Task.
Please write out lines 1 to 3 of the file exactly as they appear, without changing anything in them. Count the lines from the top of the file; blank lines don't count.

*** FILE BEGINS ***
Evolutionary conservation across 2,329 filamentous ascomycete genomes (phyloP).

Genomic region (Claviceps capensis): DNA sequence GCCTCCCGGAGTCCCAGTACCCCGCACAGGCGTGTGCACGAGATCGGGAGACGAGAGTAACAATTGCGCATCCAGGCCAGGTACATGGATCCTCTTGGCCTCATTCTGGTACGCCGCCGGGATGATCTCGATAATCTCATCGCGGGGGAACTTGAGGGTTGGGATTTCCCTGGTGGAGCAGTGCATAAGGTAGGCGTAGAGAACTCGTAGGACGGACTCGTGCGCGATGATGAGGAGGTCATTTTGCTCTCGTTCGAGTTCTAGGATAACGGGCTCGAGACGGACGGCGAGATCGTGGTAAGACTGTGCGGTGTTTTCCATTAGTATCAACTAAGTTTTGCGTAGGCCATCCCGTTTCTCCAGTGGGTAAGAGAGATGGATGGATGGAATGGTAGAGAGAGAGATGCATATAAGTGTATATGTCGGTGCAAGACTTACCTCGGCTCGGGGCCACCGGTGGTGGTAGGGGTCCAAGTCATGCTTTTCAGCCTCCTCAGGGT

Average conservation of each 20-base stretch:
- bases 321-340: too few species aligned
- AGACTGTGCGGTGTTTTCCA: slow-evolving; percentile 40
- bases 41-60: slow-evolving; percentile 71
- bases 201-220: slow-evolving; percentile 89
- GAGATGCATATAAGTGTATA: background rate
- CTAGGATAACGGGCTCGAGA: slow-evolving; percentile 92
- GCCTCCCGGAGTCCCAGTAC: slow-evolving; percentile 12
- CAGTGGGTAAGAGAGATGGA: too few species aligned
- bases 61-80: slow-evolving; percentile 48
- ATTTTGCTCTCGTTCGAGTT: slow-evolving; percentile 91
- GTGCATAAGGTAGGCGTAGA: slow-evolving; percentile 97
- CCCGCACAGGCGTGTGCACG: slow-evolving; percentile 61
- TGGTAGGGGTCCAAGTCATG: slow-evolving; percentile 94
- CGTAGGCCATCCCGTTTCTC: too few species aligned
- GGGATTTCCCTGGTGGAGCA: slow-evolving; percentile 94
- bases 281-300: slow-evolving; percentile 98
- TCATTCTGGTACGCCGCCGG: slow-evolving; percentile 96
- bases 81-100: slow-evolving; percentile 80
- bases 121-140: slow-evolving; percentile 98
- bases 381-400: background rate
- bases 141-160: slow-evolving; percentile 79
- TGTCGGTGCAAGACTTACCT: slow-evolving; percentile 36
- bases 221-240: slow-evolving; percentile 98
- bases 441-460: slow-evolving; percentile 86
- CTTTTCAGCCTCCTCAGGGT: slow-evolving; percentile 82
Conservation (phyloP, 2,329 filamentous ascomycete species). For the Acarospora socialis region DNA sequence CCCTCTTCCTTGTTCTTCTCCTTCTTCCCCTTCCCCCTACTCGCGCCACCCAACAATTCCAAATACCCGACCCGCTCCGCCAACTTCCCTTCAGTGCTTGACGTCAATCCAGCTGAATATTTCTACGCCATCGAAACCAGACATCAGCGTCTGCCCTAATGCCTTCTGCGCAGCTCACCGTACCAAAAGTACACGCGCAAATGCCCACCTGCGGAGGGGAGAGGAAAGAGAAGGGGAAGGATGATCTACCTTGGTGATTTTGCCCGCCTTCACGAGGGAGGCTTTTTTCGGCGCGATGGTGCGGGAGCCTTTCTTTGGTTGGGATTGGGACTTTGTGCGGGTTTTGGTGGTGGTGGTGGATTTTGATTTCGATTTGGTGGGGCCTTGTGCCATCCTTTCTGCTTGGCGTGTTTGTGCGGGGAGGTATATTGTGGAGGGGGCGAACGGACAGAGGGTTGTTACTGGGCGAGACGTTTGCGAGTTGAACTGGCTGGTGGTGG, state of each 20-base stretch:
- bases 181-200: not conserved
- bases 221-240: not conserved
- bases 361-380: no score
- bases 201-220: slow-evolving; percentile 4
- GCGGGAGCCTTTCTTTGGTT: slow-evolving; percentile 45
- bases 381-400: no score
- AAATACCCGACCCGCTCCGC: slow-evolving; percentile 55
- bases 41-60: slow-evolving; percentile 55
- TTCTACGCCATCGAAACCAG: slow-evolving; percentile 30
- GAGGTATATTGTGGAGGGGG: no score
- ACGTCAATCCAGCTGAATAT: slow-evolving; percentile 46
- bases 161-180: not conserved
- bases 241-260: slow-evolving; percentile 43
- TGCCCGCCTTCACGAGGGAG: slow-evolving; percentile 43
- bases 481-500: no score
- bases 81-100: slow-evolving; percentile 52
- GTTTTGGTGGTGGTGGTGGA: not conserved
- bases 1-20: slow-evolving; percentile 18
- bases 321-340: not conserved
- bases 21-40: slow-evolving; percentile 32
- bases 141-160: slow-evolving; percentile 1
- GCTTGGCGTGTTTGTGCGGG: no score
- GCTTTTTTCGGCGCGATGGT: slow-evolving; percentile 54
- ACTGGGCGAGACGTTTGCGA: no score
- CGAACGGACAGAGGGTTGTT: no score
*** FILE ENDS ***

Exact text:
Evolutionary conservation across 2,329 filamentous ascomycete genomes (phyloP).

Genomic region (Claviceps capensis): DNA sequence GCCTCCCGGAGTCCCAGTACCCCGCACAGGCGTGTGCACGAGATCGGGAGACGAGAGTAACAATTGCGCATCCAGGCCAGGTACATGGATCCTCTTGGCCTCATTCTGGTACGCCGCCGGGATGATCTCGATAATCTCATCGCGGGGGAACTTGAGGGTTGGGATTTCCCTGGTGGAGCAGTGCATAAGGTAGGCGTAGAGAACTCGTAGGACGGACTCGTGCGCGATGATGAGGAGGTCATTTTGCTCTCGTTCGAGTTCTAGGATAACGGGCTCGAGACGGACGGCGAGATCGTGGTAAGACTGTGCGGTGTTTTCCATTAGTATCAACTAAGTTTTGCGTAGGCCATCCCGTTTCTCCAGTGGGTAAGAGAGATGGATGGATGGAATGGTAGAGAGAGAGATGCATATAAGTGTATATGTCGGTGCAAGACTTACCTCGGCTCGGGGCCACCGGTGGTGGTAGGGGTCCAAGTCATGCTTTTCAGCCTCCTCAGGGT

Average conservation of each 20-base stretch: